His creative deal making had its greatest flowering in 1997, when he pitched slugger Albert Belle to Reinsdorf. He came to the White Sox owner's office with a 50-page statistical projection of Chicago run production it Belle batted behind Frank Thomas. "The study compared them with every great power duo from Ruth and Gehrig on," says Reinsdorf. "I thought, What awesome stats! It was very persuasive." So persuasive that Belle came away with a five-year, $55 million contract, then the largest in baseball history. Tellem even got in an unprecedented risk-free escape clause: If, after two seasons, Belle's yearly salary was no longer among the top three in the game, he would have 30 days to find a higher bidder. If Belle got no bites, he could return to the Sox and play out the remaining three years of the contract.
"Arn sold me on the clause by explaining it would be good for me too," Reinsdorf says. "It gave me an escape plan if Albert didn't work out." Indeed, Belle didn't. "Two years later, he was very unpopular with our fans," says Reinsdorf. And underpaid. Belle tested the waters and got a better offer—five years for $65 million—from the Baltimore Orioles. When he retired two years later with a bad hip, the O's still owed him $39 million.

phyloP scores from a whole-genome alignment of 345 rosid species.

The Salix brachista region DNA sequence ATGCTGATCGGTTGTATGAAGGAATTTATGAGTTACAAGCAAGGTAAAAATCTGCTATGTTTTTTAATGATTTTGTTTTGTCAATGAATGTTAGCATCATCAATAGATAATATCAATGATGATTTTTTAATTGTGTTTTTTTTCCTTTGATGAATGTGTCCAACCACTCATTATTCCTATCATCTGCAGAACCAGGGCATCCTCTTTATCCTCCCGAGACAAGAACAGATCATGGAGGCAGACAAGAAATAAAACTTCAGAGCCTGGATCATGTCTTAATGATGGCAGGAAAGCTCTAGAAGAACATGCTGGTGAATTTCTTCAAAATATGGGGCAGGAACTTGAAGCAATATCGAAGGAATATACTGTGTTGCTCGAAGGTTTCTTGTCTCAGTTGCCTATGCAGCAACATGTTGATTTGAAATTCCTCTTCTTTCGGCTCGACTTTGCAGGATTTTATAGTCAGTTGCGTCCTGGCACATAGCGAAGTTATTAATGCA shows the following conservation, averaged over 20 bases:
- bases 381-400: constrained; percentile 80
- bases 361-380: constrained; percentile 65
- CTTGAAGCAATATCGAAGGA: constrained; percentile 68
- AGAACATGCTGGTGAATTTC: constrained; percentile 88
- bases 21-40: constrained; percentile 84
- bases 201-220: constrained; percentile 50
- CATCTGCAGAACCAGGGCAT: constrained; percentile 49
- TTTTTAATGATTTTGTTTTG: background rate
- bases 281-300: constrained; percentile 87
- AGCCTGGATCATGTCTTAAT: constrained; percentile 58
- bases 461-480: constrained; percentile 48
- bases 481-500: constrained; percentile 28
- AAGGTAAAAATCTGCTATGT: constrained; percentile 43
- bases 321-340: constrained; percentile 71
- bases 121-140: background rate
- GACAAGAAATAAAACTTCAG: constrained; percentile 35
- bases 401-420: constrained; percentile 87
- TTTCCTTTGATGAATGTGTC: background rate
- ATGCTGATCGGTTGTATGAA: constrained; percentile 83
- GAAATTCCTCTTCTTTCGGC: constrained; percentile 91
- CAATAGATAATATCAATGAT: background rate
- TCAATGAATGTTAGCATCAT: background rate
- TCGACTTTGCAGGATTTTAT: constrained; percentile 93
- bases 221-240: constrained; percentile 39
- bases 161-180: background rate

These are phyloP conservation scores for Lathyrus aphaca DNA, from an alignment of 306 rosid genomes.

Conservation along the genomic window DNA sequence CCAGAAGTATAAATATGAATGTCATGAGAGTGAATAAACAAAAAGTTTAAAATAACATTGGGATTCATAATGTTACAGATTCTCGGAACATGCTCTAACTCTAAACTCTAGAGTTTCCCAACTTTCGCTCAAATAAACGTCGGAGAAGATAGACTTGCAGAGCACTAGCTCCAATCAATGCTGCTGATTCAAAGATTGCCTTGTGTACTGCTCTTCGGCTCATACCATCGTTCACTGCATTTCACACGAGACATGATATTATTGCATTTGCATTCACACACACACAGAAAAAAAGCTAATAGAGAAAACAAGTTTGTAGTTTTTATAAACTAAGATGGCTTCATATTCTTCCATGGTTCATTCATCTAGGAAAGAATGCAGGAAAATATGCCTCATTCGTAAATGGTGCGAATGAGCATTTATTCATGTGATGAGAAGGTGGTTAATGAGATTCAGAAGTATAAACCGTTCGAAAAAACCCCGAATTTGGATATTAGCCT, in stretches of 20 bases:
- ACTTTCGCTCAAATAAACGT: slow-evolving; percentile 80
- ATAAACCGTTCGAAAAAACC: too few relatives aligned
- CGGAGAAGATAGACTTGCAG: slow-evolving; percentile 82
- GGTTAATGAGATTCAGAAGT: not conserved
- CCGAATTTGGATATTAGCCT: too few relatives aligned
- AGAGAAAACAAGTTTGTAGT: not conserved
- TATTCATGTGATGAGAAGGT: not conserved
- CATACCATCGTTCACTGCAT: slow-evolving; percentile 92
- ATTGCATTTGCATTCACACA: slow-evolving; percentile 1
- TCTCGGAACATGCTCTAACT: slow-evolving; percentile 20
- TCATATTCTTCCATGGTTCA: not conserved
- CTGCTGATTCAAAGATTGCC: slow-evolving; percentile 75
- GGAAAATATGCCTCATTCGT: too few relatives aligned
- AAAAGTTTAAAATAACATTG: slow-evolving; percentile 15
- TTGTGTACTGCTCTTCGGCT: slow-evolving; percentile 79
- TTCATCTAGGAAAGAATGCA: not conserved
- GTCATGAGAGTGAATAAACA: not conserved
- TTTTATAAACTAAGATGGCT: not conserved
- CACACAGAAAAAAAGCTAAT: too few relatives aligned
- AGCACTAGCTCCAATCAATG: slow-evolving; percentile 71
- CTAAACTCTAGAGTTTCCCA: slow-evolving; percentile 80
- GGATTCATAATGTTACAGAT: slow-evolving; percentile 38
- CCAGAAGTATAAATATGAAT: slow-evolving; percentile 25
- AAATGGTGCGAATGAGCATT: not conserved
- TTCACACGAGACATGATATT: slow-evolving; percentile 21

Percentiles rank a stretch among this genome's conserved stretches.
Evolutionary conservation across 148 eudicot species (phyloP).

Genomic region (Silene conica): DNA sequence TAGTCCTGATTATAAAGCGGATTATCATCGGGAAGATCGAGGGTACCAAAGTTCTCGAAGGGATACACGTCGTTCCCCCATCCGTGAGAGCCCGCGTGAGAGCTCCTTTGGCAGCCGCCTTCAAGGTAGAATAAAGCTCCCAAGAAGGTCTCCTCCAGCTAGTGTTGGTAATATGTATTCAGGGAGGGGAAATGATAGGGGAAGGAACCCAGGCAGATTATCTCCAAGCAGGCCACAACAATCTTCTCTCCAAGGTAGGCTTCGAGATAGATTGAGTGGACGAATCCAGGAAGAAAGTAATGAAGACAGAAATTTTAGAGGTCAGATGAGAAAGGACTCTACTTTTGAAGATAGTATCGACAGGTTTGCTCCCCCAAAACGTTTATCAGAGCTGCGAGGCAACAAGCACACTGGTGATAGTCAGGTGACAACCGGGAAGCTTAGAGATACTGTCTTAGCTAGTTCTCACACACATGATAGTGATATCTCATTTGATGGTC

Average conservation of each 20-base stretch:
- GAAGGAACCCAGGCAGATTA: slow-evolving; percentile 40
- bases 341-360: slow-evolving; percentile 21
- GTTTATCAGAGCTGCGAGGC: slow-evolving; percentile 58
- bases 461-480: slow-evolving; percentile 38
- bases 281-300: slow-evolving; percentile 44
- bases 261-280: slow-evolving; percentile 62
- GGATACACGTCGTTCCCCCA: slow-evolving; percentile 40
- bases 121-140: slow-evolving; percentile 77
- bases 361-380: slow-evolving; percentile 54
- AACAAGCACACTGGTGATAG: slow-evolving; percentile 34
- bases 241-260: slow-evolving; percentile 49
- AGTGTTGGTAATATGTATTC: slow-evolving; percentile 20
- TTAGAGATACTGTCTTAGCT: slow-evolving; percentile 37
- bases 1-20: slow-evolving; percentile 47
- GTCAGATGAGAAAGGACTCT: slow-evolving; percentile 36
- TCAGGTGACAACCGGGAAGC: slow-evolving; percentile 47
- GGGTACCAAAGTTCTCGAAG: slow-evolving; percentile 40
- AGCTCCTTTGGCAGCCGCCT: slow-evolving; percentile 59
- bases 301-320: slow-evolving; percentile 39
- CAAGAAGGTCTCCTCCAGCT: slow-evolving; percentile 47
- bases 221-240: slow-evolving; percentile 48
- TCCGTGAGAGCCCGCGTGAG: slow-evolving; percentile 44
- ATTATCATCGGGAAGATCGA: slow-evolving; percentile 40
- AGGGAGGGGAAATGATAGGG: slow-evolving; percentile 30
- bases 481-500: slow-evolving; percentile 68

"The irony is that I felt terrible at the time for taking Albert to the Orioles," says Tellem, "but given Albert's health, I did a great mitzvah for Reinsdorf."
The Tellems' Kitchen
Harry Litwack, the legendary Temple basketball coach, is answering callers' questions on Philly radio. Twelve-year-old Arn Tellem finds inspiration in Litwack, this short Jewish fellow who looks like Arn's grandfather. Maybe Arn, too, can achieve something in sports.
While he's on hold, Arn thinks up about a million basketball questions for Litwack, but when it's his turn to talk, all he can blurt out is, "What's your favorite food?"
"Milk," says Litwack. "I have an ulcer."
Nearly four decades later, Eric Tellem has none of his father's childhood inhibitions. " Shaq," he asks, "can I have your shoes?"
Eric, at age eight already one of the world's most persistent collectors of sports memorabilia, is sitting courtside at the Staples Center. Shaquille O'Neal, shooting around before a Lakers exhibition game, turns to him and says, "Later, Little Tellem."
Shaq knows Eric well. Little Tellem is the squirty sidekick of Shaq's teammate Kobe. At the half, Eric tries again: " Shaq, can I have your shoes?" The 7'1" center puts a finger to his lips and says, "Later." With only a few minutes left in the game and O'Neal lumbering toward the bench, Eric takes a last, desperate shot: " Shaq, can I have your shoes?" Wearily, O'Neal takes off his size-24 sneakers, hands them to Eric and walks off the floor in his socks.